I’m a New Yorker, born and bred. And these days, that basically means everyone here knows someone who has experienced the wrath of COVID-19.
It’s the price we pay for living in a populous, international hub that’s known for being one of the world’s most open and accepting places. And you know what? There’s still nowhere else we’d rather be.
This is our home, and we know we’re going to get through this. Even as the relentless 24-hour news cycle persists in telling the world that we’re on the verge of collapse.
The fear and panic I see everywhere I turn is disheartening and exhausting. And if it’s affecting me, then it’s probably safe to say that it’s affecting you, too.
Anger and anxiety abound
Now, I still don’t want you to panic. But it’s okay if you’re feeling a spectrum of emotions. Personally, right now, I feel anger.
I’m angry that there’s so much media commentary from people who are not public health experts, but who earn ratings from their senselessness.
I’m also angry that so many actual doctors and scientists have chosen to spend their time arguing, disagreeing, and pointing fingers in the midst of a pandemic. It’s not helpful—and it only fuels public panic.
The list of things related to this crisis that I’m angry about could go on and on, but let’s just leave it at that.
Because right now, I’d rather have another frank and factual discussion with you, in the hopes of relieving some of your anxiety… and hopefully, giving your adrenal glands a much needed break from the fight-or-flight mode that we’re all experiencing in one way or another.
As I’ve said here before, facts are almost always the most effective antidote to fear. So once again, let’s look at some facts surrounding COVID-19.
Starting with this one: The United States is the third most populous country in the world. Which means we’re likely to have more cases than most other countries. That’s just how it works, plain and simple.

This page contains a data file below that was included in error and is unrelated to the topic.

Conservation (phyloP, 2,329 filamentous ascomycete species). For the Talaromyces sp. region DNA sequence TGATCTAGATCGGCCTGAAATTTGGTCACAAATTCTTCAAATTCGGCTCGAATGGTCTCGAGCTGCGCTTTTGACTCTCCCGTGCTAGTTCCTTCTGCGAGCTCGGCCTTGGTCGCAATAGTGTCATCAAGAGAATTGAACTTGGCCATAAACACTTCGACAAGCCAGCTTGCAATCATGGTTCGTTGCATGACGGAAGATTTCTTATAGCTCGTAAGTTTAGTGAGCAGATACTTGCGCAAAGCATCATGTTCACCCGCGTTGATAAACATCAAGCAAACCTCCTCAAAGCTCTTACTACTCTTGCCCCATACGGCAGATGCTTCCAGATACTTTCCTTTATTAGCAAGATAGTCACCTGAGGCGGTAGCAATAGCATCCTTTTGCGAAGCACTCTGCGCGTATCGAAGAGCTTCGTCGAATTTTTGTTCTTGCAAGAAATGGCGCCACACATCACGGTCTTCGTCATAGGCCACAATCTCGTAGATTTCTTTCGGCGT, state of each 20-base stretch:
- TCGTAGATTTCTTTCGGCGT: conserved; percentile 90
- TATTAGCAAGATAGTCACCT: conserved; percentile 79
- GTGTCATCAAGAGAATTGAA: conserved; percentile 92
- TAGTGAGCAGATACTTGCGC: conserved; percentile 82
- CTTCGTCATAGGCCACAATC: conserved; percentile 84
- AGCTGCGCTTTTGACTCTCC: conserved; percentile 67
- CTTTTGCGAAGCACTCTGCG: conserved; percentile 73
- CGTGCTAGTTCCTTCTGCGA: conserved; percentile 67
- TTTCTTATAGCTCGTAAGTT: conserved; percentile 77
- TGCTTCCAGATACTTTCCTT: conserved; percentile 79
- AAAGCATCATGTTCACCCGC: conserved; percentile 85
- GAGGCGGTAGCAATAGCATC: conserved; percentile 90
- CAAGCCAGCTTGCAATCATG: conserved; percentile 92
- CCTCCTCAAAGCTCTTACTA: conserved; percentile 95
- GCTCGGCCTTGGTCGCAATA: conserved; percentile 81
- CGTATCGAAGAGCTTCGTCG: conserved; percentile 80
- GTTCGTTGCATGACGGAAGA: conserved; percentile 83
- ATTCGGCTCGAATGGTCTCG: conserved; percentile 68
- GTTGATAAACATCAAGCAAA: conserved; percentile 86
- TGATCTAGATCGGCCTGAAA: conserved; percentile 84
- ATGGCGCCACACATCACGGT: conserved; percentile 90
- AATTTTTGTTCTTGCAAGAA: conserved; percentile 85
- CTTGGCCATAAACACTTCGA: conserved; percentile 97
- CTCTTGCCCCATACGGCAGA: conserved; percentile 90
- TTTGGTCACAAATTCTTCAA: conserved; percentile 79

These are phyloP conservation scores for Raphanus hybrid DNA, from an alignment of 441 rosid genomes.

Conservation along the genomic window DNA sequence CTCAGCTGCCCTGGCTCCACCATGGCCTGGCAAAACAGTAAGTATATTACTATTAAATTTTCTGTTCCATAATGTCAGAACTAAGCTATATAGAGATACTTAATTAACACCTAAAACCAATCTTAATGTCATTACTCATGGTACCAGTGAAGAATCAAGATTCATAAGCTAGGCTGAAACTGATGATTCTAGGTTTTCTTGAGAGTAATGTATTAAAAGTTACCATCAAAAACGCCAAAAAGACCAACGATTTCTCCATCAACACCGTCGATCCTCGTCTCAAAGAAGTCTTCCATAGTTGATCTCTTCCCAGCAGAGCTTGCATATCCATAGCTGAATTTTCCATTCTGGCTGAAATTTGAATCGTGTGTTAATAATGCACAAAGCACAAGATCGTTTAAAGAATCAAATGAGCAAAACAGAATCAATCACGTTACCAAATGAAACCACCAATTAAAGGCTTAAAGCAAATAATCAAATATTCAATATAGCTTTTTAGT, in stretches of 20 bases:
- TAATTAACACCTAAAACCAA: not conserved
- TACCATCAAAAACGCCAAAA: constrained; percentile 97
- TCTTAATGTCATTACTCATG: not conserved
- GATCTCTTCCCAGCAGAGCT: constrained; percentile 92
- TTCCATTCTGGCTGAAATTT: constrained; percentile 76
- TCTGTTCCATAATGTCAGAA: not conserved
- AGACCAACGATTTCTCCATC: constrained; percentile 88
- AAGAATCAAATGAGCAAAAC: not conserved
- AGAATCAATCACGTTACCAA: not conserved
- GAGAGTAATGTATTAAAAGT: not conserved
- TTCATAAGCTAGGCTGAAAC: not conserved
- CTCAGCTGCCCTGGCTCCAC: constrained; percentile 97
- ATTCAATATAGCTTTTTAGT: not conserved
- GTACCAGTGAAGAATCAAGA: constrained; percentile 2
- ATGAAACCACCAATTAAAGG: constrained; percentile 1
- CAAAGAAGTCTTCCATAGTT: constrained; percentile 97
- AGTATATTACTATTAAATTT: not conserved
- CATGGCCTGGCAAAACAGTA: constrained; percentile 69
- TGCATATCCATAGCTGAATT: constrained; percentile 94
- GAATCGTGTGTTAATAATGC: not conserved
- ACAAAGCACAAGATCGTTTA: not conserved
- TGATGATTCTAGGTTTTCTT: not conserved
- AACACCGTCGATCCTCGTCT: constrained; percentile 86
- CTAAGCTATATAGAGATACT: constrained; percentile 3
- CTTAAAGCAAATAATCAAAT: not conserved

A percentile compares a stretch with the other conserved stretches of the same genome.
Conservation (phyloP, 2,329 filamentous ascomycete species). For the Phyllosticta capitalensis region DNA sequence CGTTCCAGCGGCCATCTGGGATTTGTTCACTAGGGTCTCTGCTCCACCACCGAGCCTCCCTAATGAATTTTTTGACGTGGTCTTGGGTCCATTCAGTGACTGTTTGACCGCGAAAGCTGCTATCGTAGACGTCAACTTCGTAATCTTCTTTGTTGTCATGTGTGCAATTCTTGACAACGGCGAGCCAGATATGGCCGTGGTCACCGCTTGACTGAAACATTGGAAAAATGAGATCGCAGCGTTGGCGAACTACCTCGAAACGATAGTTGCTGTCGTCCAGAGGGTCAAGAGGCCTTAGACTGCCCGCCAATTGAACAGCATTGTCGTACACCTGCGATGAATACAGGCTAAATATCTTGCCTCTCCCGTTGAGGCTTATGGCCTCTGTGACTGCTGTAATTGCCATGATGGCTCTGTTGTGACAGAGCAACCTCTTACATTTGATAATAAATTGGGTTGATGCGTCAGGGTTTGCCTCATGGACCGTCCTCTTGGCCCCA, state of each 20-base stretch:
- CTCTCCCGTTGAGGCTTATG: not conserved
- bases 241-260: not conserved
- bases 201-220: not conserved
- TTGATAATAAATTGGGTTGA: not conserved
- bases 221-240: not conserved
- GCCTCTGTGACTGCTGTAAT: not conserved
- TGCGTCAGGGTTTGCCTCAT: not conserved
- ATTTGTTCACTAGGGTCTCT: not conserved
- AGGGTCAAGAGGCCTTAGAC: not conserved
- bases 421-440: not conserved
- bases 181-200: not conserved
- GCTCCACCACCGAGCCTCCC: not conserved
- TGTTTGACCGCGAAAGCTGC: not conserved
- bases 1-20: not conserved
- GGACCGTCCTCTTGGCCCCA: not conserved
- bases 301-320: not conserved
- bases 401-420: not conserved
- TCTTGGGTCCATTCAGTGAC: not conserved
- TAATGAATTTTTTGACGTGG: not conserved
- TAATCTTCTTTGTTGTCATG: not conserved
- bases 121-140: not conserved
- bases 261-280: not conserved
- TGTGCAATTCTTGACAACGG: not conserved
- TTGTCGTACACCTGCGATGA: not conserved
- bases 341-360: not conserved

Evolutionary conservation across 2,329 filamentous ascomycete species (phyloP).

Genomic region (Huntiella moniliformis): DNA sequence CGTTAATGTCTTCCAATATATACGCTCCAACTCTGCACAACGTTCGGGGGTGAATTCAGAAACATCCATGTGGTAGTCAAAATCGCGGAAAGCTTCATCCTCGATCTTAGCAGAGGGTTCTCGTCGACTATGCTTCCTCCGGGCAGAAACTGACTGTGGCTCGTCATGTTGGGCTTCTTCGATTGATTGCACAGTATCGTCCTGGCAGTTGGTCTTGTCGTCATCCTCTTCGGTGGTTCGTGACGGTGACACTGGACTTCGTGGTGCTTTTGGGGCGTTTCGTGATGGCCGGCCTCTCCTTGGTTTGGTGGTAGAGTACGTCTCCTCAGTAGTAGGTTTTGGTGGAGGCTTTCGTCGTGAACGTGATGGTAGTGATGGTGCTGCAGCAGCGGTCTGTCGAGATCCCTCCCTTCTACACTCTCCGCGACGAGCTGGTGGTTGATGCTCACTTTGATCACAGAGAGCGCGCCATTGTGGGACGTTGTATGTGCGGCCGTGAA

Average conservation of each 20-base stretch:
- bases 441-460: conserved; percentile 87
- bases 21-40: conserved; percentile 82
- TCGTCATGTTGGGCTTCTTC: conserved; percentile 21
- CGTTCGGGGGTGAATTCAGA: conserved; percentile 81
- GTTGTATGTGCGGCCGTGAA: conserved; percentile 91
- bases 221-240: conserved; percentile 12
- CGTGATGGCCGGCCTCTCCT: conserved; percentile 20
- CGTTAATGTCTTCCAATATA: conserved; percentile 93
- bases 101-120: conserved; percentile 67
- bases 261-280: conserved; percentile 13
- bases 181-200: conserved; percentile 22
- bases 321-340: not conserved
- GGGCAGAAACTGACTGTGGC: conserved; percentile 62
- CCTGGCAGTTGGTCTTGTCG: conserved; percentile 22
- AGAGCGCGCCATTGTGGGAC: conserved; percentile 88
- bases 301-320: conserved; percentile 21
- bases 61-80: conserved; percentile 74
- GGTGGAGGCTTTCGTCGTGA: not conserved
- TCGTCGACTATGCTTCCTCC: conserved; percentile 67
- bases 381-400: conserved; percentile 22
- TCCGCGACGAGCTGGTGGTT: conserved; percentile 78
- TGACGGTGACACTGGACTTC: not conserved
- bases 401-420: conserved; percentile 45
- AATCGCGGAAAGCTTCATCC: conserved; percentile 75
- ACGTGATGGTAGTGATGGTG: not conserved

And I want you to keep that in mind as you watch the numbers add up on all of those death toll calculators you might come across.
Putting the crisis in context
The numbers themselves are especially frightening out of context.
But for a more accurate idea of the impact of this crisis, you really need to be looking at cases per million people, along with deaths per million people. (Not to mention, a number of other parameters that professional statisticians would know better than I.)
So, when you start to see numbers that scare you, try to remain calm and put them into context.
Here are some numbers, for example, that you may not hear about. (Because, again—fear translates to ratings. So most media outlets overlook such stats.)
Every day in the U.S., an average of 7,452 people die. And while COVID-19 has rapidly (and temporarily) ascended the ranks as a cause of death, based on the current numbers as I write this, nearly twice as many people die from heart disease and cancer every day.
Even in Italy, preliminary reports estimate that only 14 percent of those who died during this pandemic actually died from the virus. Which means the other 86 percent died of something else entirely.
Is this good news? Of course not. These aren’t insignificant numbers, and there’s a good reason half the globe is at a standstill right now.
But I want you to resist panicking at all costs. Because when you break it down, the U.S. is actually faring better than a lot of other areas of the world—thanks in no small part to the swift and decisive action so many of our governors have taken to help control the spread of COVID-19.
Of course, I realize this still leaves the question of what you should be doing to keep stress and anxiety at bay. And I plan to address exactly that over the next few days. So, as always, stay tuned…
P.S. One simple way to help ease your mind during this crisis is by boosting your immune system. And my Complete Guide to Year-Round Immunity details a full breakdown on the most powerful, natural approaches to do just that. To learn more, or to order yourself a copy today, click here now!